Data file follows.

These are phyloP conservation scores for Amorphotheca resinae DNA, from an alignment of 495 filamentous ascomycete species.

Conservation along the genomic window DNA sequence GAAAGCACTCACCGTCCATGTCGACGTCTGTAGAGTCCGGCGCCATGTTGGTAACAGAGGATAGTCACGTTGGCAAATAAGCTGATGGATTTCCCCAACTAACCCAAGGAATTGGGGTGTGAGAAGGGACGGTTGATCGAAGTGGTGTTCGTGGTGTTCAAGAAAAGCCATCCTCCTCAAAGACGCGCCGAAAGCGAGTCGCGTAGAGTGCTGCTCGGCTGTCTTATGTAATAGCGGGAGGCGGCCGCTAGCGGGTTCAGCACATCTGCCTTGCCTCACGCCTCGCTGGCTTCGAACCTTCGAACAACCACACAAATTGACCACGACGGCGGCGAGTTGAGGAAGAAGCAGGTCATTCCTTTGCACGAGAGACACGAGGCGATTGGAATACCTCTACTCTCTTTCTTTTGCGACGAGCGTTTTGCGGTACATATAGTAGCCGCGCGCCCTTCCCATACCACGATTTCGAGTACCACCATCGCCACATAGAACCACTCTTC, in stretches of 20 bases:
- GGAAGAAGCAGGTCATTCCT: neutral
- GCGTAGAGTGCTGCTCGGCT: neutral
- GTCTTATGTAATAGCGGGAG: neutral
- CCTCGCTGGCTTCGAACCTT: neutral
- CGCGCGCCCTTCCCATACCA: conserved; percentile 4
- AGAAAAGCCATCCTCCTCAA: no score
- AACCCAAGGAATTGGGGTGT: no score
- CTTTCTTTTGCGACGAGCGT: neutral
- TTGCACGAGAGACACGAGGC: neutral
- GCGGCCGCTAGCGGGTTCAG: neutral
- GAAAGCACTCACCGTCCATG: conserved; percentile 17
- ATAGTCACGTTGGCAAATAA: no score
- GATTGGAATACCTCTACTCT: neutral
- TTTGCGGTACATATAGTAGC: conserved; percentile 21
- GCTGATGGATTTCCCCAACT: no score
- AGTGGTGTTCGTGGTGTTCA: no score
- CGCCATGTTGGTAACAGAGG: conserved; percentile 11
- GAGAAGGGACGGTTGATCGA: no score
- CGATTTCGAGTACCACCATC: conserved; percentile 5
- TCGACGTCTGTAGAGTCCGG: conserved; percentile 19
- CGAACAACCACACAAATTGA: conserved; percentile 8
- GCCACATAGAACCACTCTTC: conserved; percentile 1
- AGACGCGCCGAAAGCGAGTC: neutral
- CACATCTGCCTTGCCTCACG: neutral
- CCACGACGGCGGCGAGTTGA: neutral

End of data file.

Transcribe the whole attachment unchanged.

These are phyloP conservation scores for Amorphotheca resinae DNA, from an alignment of 495 filamentous ascomycete species.

Conservation along the genomic window DNA sequence GAAAGCACTCACCGTCCATGTCGACGTCTGTAGAGTCCGGCGCCATGTTGGTAACAGAGGATAGTCACGTTGGCAAATAAGCTGATGGATTTCCCCAACTAACCCAAGGAATTGGGGTGTGAGAAGGGACGGTTGATCGAAGTGGTGTTCGTGGTGTTCAAGAAAAGCCATCCTCCTCAAAGACGCGCCGAAAGCGAGTCGCGTAGAGTGCTGCTCGGCTGTCTTATGTAATAGCGGGAGGCGGCCGCTAGCGGGTTCAGCACATCTGCCTTGCCTCACGCCTCGCTGGCTTCGAACCTTCGAACAACCACACAAATTGACCACGACGGCGGCGAGTTGAGGAAGAAGCAGGTCATTCCTTTGCACGAGAGACACGAGGCGATTGGAATACCTCTACTCTCTTTCTTTTGCGACGAGCGTTTTGCGGTACATATAGTAGCCGCGCGCCCTTCCCATACCACGATTTCGAGTACCACCATCGCCACATAGAACCACTCTTC, in stretches of 20 bases:
- GGAAGAAGCAGGTCATTCCT: neutral
- GCGTAGAGTGCTGCTCGGCT: neutral
- GTCTTATGTAATAGCGGGAG: neutral
- CCTCGCTGGCTTCGAACCTT: neutral
- CGCGCGCCCTTCCCATACCA: conserved; percentile 4
- AGAAAAGCCATCCTCCTCAA: no score
- AACCCAAGGAATTGGGGTGT: no score
- CTTTCTTTTGCGACGAGCGT: neutral
- TTGCACGAGAGACACGAGGC: neutral
- GCGGCCGCTAGCGGGTTCAG: neutral
- GAAAGCACTCACCGTCCATG: conserved; percentile 17
- ATAGTCACGTTGGCAAATAA: no score
- GATTGGAATACCTCTACTCT: neutral
- TTTGCGGTACATATAGTAGC: conserved; percentile 21
- GCTGATGGATTTCCCCAACT: no score
- AGTGGTGTTCGTGGTGTTCA: no score
- CGCCATGTTGGTAACAGAGG: conserved; percentile 11
- GAGAAGGGACGGTTGATCGA: no score
- CGATTTCGAGTACCACCATC: conserved; percentile 5
- TCGACGTCTGTAGAGTCCGG: conserved; percentile 19
- CGAACAACCACACAAATTGA: conserved; percentile 8
- GCCACATAGAACCACTCTTC: conserved; percentile 1
- AGACGCGCCGAAAGCGAGTC: neutral
- CACATCTGCCTTGCCTCACG: neutral
- CCACGACGGCGGCGAGTTGA: neutral